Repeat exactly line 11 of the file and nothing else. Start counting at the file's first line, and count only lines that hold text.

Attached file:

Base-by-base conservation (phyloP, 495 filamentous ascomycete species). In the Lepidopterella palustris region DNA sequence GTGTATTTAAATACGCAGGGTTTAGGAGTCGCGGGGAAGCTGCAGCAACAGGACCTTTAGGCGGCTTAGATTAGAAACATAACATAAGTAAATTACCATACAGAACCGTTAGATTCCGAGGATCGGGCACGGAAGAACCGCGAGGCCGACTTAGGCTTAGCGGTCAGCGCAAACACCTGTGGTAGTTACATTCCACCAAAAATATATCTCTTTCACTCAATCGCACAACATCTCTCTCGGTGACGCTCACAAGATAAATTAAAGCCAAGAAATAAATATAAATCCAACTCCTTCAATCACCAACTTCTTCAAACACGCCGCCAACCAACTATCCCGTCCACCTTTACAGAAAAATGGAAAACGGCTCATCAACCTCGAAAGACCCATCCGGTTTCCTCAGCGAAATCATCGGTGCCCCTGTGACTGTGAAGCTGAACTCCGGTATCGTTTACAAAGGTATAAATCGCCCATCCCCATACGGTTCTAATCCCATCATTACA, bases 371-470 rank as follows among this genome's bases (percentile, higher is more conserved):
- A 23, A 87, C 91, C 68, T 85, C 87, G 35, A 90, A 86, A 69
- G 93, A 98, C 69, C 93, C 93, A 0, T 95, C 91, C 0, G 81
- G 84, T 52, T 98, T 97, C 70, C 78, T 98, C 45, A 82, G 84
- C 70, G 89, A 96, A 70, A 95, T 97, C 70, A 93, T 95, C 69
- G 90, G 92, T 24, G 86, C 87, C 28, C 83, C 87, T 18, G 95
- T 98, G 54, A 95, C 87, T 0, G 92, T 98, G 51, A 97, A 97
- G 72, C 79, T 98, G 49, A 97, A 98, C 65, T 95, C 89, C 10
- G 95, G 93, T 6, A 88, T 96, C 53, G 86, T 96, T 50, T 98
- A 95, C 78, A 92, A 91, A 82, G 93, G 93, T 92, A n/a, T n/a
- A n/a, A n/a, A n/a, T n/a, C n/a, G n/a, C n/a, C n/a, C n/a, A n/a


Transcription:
- A n/a, A n/a, A n/a, T n/a, C n/a, G n/a, C n/a, C n/a, C n/a, A n/a